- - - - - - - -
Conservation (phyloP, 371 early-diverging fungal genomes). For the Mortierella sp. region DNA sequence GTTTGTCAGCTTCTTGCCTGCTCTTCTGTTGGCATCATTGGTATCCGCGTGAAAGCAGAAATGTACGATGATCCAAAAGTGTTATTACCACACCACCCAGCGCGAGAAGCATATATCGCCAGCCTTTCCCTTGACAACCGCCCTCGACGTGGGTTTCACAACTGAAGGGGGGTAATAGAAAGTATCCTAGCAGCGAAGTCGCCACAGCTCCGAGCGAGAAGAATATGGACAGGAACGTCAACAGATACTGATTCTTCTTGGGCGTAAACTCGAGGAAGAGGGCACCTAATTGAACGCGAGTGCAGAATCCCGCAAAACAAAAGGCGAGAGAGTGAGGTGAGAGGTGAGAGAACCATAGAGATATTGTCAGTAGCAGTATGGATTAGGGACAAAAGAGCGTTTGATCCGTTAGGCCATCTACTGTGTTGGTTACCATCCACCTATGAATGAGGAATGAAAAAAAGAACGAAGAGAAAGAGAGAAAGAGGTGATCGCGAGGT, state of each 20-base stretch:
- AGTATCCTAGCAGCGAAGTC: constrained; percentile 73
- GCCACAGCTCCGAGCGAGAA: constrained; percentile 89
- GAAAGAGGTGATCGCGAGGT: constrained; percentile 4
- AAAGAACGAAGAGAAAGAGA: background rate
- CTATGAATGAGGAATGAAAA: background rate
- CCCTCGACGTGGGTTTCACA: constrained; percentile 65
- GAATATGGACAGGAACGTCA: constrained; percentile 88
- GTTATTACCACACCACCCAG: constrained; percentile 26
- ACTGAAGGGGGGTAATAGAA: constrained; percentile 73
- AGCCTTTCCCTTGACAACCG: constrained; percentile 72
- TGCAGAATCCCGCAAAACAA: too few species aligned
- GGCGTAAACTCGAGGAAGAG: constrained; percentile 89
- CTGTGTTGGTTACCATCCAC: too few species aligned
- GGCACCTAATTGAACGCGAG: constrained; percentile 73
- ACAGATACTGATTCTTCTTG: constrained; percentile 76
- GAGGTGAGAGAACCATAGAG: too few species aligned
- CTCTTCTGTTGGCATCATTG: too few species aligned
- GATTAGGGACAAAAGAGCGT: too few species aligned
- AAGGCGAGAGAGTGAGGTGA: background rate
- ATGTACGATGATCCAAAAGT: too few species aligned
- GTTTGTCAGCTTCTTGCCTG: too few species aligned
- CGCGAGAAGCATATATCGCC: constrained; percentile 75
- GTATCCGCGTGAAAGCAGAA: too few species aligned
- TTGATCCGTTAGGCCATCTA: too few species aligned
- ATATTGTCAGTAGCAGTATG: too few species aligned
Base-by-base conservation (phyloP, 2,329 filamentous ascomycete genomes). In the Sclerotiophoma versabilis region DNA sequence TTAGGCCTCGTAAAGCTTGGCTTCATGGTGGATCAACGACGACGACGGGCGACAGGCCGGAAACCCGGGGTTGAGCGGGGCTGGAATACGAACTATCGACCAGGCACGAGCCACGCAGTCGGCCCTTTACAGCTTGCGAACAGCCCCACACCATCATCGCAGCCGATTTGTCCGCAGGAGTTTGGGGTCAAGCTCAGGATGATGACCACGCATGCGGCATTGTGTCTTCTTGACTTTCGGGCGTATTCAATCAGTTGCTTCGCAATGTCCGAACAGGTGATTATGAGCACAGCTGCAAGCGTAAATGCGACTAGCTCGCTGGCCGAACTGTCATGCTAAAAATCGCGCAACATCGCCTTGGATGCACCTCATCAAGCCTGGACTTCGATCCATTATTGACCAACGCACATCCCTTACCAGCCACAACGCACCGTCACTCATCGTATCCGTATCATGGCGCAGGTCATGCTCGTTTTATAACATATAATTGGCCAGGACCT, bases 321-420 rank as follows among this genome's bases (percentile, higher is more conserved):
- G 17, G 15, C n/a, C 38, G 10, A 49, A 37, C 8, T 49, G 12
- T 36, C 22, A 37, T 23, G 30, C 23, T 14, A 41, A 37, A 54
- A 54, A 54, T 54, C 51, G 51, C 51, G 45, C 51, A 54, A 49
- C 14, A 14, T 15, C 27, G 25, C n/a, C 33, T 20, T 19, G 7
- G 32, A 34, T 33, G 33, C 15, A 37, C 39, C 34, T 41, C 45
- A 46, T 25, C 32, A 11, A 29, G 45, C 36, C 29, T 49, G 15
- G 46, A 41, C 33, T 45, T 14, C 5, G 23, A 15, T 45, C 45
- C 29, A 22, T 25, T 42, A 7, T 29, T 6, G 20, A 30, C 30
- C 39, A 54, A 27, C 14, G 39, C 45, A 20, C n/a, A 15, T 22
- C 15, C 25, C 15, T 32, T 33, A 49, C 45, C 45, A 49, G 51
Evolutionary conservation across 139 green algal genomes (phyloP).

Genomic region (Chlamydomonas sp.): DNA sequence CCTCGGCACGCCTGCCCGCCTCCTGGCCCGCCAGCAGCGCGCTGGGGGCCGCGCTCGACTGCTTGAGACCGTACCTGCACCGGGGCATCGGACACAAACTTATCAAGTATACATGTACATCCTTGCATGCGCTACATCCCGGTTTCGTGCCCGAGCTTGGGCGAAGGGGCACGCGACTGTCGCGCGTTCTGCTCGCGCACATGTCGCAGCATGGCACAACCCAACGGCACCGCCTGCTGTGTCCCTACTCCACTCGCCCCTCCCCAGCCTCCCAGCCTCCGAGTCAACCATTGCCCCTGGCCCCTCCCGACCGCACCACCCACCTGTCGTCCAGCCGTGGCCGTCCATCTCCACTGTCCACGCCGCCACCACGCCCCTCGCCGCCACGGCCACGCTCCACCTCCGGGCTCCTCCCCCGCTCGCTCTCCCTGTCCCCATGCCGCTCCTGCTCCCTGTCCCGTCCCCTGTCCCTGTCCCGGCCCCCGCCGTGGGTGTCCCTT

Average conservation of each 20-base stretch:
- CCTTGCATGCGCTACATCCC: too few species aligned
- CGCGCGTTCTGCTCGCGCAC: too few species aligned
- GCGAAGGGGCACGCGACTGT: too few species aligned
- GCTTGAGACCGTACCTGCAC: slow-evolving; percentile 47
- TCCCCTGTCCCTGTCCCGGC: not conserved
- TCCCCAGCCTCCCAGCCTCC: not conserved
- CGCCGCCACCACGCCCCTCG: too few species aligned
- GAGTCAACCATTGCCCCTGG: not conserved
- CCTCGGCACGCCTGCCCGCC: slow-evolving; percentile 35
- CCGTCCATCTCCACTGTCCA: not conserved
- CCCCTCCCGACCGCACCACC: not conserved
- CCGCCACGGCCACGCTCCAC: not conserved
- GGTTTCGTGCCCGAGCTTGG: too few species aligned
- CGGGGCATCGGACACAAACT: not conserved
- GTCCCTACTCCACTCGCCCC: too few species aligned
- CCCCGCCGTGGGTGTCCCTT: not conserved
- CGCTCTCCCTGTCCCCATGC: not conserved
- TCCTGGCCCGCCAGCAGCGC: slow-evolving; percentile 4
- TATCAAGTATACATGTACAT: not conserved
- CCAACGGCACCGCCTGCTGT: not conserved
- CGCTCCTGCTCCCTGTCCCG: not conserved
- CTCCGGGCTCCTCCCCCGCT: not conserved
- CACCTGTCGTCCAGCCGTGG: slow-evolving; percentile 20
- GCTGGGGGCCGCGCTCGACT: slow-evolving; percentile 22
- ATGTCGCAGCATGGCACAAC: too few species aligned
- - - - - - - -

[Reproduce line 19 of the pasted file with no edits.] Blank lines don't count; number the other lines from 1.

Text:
- GATTAGGGACAAAAGAGCGT: too few species aligned